How can I explain my love for all thing Thai? I suppose this love story began on my visit to Bangkok when I got besotted with their street food. Strolling along the streets of Bangkok, I enjoyed the sights and sounds of vendors hustling, getting their fresh ingredients ready and delicious aromas wafting in the air, drawing me close to each stall, while I stopped to admire the way they swiftly cook and serve each hungry customer.
The Thai curry I actually tasted in Bangkok, was Paleo (with chicken) and most Thai recipes require the mandatory 'fish sauce'. My version here has nothing remotely fishy in it. This particular recipe is so easy to make at home and turns out more flavorful than takeout and naturally its healthier too. I am yet to get down to making my own vegan curry paste, the one I source out from the store is purely vegan, with no traces of fish or shrimp paste in it. I sometimes make this curry when I need to clear up my refrigerator, so feel free to try all sorts of veggies, as long as you cut them so they’re all about the same size. Even a basic veggie combination like carrots, onions and broccoli works out delicious.
That feeling of Umami perfectly comes together with this curry, despite the fact that it's pure vegetarian. What's important is that, with this one dish I can get a veggie overload with lots of nutritional value, besides the various benefits of coconut milk. And the best part is the dish in itself is vegan, glutenfree and grain free! And I'm pretty sure it will comply with those of you on a Gaps diet too.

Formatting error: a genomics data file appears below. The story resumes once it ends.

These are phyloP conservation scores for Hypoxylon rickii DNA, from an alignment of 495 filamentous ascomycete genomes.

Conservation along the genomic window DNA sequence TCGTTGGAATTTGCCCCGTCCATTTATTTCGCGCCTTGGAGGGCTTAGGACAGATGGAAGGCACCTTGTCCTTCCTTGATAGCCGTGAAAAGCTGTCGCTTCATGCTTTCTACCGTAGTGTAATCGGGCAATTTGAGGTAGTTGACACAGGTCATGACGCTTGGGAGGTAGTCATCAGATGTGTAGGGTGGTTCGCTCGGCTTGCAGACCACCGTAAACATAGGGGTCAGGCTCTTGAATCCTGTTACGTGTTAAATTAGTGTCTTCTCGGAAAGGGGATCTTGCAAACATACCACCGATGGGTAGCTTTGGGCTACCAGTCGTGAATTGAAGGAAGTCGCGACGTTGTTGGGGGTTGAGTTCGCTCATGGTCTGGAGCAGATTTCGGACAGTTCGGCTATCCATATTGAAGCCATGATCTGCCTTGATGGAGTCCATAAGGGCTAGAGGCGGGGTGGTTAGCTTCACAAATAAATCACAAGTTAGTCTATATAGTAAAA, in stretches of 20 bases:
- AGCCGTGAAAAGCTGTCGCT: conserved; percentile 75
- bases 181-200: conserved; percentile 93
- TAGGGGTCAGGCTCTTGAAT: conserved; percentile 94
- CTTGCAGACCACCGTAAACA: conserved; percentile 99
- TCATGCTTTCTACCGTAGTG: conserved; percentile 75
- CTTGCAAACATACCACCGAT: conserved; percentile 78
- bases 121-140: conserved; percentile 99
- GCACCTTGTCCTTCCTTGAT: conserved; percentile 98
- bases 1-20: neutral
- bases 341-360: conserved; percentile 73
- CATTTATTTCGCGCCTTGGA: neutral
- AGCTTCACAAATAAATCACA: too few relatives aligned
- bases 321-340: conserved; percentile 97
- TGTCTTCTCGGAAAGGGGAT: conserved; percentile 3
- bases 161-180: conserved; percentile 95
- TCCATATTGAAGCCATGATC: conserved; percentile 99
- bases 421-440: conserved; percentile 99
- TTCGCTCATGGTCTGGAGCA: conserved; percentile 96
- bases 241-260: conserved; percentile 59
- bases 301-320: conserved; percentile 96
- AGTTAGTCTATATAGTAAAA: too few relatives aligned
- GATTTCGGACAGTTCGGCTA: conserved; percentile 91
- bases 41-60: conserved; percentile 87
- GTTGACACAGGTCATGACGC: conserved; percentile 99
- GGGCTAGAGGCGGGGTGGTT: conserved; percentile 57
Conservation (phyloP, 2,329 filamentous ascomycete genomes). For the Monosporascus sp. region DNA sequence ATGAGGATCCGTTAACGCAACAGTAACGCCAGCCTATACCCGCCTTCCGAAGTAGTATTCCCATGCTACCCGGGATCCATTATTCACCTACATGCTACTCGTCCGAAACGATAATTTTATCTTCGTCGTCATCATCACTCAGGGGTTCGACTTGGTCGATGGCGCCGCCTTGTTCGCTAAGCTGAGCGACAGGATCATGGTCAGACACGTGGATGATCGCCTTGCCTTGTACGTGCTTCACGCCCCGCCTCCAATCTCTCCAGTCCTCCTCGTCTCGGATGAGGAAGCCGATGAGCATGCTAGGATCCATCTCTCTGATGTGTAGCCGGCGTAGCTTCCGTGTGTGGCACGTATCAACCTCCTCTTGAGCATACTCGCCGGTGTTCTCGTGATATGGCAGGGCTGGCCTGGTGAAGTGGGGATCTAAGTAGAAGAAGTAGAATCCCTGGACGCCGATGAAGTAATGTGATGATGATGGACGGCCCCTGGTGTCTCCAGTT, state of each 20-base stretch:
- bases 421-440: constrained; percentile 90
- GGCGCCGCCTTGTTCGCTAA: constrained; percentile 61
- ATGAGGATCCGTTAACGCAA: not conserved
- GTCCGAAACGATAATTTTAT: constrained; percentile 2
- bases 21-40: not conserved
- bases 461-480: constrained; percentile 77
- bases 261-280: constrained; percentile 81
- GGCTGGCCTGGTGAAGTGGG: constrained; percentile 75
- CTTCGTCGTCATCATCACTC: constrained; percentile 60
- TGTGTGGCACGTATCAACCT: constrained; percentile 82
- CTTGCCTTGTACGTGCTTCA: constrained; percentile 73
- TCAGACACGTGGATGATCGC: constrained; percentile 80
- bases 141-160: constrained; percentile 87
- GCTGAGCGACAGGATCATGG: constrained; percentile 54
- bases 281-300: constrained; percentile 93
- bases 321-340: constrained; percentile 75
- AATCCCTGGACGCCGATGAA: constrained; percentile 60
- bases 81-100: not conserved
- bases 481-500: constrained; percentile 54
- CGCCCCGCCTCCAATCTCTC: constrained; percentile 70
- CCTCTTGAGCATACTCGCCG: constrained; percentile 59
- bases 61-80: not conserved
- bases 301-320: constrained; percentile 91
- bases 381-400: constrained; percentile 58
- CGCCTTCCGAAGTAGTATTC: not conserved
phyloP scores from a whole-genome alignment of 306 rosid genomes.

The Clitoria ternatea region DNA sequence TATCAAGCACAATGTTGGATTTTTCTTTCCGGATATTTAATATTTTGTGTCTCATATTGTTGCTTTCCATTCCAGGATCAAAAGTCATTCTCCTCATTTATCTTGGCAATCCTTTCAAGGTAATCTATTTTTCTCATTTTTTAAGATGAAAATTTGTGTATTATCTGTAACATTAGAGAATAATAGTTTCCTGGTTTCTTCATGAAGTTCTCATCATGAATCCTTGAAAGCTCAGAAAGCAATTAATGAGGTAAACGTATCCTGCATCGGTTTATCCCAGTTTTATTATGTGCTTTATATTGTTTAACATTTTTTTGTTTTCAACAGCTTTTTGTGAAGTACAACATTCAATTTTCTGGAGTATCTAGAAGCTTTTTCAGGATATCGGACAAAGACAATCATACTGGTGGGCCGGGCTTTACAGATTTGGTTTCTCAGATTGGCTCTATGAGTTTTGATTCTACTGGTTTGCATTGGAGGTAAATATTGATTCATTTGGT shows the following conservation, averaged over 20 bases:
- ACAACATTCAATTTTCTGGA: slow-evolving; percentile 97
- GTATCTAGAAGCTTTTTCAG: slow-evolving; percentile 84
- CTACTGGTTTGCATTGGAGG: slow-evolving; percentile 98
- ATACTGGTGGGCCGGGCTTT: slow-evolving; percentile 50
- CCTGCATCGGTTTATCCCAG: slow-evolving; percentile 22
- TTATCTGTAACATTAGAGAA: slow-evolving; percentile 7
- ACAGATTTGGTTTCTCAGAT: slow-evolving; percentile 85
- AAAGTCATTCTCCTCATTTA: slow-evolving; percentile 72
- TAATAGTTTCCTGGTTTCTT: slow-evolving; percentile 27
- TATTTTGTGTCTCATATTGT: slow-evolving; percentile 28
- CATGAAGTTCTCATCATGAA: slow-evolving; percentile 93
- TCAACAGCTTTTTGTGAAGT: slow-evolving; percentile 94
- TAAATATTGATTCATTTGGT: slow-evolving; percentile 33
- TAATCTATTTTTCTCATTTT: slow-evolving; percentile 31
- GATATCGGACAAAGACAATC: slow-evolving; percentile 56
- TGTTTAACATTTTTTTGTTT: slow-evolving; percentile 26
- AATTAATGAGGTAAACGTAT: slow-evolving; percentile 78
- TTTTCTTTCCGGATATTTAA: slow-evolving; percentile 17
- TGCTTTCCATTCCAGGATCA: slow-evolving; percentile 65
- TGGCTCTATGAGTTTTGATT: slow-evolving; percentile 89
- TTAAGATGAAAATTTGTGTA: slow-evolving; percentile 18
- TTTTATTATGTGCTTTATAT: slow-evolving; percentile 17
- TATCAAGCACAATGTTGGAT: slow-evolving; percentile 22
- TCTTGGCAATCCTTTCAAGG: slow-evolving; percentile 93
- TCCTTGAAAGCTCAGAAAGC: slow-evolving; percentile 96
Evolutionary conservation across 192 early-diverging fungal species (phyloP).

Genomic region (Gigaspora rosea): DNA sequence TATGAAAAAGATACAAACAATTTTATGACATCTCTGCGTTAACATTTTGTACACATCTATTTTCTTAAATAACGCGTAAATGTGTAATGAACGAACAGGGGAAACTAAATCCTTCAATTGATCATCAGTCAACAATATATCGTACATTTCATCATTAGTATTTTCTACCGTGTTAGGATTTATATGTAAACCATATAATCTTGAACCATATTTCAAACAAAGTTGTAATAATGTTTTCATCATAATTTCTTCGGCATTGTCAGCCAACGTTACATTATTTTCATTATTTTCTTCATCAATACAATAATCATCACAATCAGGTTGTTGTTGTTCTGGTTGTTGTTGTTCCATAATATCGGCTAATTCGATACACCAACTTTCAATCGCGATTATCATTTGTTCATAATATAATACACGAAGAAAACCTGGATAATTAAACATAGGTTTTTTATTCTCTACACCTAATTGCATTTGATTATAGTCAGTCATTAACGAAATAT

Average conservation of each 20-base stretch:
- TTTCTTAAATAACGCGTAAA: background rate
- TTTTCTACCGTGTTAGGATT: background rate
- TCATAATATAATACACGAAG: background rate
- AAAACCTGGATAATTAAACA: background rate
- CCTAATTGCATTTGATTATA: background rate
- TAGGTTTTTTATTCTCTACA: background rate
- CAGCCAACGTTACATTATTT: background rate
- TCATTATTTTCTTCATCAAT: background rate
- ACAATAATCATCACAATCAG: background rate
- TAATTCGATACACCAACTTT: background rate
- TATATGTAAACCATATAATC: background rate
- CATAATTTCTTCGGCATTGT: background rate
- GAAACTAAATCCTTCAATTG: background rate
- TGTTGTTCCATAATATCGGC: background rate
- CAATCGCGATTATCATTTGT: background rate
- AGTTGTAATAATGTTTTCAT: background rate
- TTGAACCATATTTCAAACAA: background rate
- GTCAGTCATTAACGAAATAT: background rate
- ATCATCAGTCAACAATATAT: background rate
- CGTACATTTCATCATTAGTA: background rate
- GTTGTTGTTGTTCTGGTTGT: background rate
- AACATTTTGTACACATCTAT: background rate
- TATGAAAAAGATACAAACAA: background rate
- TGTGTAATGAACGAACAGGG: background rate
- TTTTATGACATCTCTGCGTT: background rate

Do give this recipe a try and tag your creations #saffronbowl
2 tsp Sesame Oil
2 tbsp Thai Red curry paste (vegan version)
2 cups coconut milk
1 tbsp creamy peanut butter (mixed with a bit of coconut milk)
2 cups (or more if desired) assorted diced veggies (you can use any of these- carrots, string beans, broccoli, snowpeas, bokchoy, mung bean sprouts, pumpkin, bell peppers, cubed eggplant, button mushrooms quartered )
Salt as per taste
Chopped Spring onions, cilantro, sliced up fresh chillies
Warm a deep pan and add the sesame oil. Stir-fry the Eggplant and mushrooms with a pinch of salt to get them slightly soft and tender, but don't overcook this. Keep this aside for later. In the same pan, add more sesame oil and once the oil is hot, add the curry paste and stir it until a lovely aroma comes. Mix this well and pour in 1 cup coconut milk, now give it a good stir. Make sure the paste blends into the coconut milk. Now add the remaining veggies and salt into the pan and let it come to a boil, you can add a bit of water if needed. Bring down the flame to a simmer for another 15 minutes.
Once the veggies are just about tender (I personally prefer a firm bite), add the eggplant, mushrooms and peanut butter paste and mix this gently into the simmering curry, let this cook for another 10 minutes. After this, add the remaining coconut milk, and turn off the flame just before the curry comes to a boil. Have a taste check to adjust the salt as the red curry paste will have some salt of its own. I sometimes add a bit more curry paste towards the end if I need more spice to it.
Garnish the curry with some cilantro and sliced up spring onions and serve it hot with plain steamed rice or gluten-free noodles (these are available as Mungbean, rice or cornstarch variety, avoid the pure yellow looking corn/maize version, as we need a neutral to bland tasting noodles).
Tip- Avoid the ginger-garlic paste and peanut butter if your kids don't prefer this (or are allergic), these are ingredients just to enhance the flavor and purely optional. The peanut butter is my special touch, it also helps thicken the curry sauce. In case you need a milder curry for the kids, add more thick coconut milk. For adults, feel free to add more curry paste if you can take the heat.
Below is the same curry with Tofu, Bokchoy, carrots and bell peppers served with mungbean noodles.